To evaluate the reference intervals for fasting total plasma homocysteine concentrations in Saudi healthy males and females in relation to age, sex and the nutritional status of folate and vitamin B12.
A prospective study was conducted on randomly selected Saudi healthy males (n=642) and females (n=784) living in the Jeddah area, Kingdom of Saudi Arabia. Plasma homocysteine together with serum folate and plasma vitamin B12 concentrations were determined. Analysis of variance was used to examine differences among various groups according to age, sex or folate, or both or vitamin B12 status for different variables. Correlations were carried out using multiple linear regression analysis.
Reference intervals for plasma homocysteine concentrations in Saudi healthy males and females (age 20 -69 years) was documented. The age-adjusted geometric mean of plasma homocysteine concentration was significantly greater in males (9.91 micromol/L) than in females (8.08 micromol/L) (P<0.0001). In both males and females, values for serum folate and plasma vitamin B12 concentrations significantly and negatively correlated with plasma homocysteine concentrations (P<0.000). Serum total cholesterol showed significant positive correlations with plasma homocysteine in both males (r=0.448, P<0.000) and females (r=0.313; P < 0.000). Diastolic (r= 0.182; P<0.001) and systolic (r=0.309; P < 0.000) blood pressure values showed significant positive correlations with plasma homocysteine concentrations in females only. Stepwise multiple linear regression analysis showed that in both males and females, age, sex, serum folate, and waist-to-hip ratio and plasma vitamin B12 were significant determinants of plasma homocysteine concentrations.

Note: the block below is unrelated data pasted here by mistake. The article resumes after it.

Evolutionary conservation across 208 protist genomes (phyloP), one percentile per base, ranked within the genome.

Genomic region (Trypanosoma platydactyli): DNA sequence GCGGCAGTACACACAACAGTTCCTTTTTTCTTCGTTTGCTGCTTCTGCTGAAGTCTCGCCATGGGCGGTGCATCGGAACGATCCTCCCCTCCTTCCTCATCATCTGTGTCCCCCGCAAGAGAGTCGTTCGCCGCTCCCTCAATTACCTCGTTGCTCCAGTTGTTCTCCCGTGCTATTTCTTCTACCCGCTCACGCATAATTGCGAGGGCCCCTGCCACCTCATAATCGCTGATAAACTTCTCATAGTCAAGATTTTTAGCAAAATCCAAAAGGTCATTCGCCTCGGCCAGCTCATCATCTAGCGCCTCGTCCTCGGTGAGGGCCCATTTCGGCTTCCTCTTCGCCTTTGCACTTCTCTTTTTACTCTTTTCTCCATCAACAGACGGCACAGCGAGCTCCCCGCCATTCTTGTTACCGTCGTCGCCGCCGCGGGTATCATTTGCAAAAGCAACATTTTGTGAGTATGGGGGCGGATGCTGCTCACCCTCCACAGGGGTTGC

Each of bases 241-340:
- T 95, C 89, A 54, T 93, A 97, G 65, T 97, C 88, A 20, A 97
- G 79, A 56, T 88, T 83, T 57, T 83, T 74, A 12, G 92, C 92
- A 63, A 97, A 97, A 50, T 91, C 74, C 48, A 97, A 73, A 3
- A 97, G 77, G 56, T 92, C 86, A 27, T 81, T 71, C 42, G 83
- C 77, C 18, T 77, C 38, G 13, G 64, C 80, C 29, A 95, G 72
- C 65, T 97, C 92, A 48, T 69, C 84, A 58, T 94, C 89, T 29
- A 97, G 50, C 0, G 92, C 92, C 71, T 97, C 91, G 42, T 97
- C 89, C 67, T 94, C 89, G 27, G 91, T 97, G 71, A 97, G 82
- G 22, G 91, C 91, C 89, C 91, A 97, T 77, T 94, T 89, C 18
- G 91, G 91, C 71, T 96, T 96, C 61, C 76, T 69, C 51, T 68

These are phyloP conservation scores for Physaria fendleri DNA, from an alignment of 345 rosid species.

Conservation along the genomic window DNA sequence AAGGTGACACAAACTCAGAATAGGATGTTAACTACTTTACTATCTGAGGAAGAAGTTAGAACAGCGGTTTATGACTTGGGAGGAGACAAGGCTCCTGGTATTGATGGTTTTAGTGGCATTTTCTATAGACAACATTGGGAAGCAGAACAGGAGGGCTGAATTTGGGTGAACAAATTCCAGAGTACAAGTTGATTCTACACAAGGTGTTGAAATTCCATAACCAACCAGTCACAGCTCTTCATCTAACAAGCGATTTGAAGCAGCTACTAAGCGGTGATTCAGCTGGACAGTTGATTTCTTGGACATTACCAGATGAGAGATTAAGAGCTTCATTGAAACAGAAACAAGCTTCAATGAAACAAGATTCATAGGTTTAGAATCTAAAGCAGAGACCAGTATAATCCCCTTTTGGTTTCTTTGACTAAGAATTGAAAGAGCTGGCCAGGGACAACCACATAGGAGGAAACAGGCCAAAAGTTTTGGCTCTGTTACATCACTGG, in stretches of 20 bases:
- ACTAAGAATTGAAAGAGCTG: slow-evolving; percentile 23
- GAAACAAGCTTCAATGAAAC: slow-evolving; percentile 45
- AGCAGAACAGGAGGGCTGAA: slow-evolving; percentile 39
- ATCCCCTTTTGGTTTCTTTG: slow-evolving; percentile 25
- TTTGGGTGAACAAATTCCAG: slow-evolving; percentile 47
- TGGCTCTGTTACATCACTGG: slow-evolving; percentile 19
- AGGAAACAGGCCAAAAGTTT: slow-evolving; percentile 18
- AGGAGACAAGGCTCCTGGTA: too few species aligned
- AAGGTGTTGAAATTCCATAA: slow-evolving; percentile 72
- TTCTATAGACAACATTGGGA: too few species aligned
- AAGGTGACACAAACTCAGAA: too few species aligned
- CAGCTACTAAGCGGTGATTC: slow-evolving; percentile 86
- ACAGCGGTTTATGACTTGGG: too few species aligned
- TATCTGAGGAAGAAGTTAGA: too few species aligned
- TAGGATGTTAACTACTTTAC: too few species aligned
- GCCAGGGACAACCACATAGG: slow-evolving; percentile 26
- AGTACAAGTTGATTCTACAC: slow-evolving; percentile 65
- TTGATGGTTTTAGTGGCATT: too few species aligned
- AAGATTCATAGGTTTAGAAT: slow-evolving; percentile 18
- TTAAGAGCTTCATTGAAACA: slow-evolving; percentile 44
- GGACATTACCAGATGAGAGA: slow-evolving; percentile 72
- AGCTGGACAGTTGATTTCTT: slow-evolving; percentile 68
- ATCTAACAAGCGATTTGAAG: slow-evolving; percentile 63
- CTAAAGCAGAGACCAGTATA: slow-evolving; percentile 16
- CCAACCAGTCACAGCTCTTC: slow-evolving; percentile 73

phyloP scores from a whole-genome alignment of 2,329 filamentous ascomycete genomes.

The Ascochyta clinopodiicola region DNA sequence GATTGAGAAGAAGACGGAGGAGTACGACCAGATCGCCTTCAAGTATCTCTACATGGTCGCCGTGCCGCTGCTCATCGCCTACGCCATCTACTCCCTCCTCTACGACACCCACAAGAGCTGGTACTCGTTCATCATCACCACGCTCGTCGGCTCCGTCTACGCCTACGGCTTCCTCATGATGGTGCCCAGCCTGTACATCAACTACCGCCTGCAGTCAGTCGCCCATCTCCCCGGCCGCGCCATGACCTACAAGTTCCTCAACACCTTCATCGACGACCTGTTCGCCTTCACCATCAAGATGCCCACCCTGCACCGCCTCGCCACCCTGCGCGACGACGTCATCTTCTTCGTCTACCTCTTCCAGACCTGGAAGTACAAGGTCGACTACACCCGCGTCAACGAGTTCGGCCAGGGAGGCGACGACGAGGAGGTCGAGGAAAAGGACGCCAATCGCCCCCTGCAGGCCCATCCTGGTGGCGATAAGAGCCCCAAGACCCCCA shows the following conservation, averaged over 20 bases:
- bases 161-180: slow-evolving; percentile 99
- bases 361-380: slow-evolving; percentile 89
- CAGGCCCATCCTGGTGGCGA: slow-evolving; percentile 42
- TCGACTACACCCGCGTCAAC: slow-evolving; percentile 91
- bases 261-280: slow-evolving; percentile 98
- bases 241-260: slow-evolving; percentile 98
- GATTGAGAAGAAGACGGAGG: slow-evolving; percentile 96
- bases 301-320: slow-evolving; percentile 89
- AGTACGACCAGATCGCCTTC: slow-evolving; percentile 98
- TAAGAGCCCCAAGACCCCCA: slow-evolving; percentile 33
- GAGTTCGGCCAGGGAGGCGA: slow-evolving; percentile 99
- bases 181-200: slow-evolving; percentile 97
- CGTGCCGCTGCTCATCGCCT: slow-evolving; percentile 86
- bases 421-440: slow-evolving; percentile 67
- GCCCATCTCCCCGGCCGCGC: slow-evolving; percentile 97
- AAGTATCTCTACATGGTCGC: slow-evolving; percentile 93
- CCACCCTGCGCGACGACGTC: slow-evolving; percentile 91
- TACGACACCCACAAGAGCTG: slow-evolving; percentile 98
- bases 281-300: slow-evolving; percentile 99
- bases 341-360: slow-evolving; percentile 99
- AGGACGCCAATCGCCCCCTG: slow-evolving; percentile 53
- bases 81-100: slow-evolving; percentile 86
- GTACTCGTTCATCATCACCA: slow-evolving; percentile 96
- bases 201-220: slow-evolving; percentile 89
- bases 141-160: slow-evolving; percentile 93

The first data on plasma homocysteine concentrations in Saudi healthy males and females are reported. Age and sex differences were confirmed and a significant inverse relationship between plasma homocysteine concentrations and that of serum folate and plasma vitamin B12 was observed. Various independent variables including age, sex, serum folate, waist-to-hip ratio and plasma vitamin B12 contributed to the changes in plasma homocysteine. Plasma homocysteine concentrations should be evaluated in patients at risk for cardiovascular and other related diseases in the Saudi population.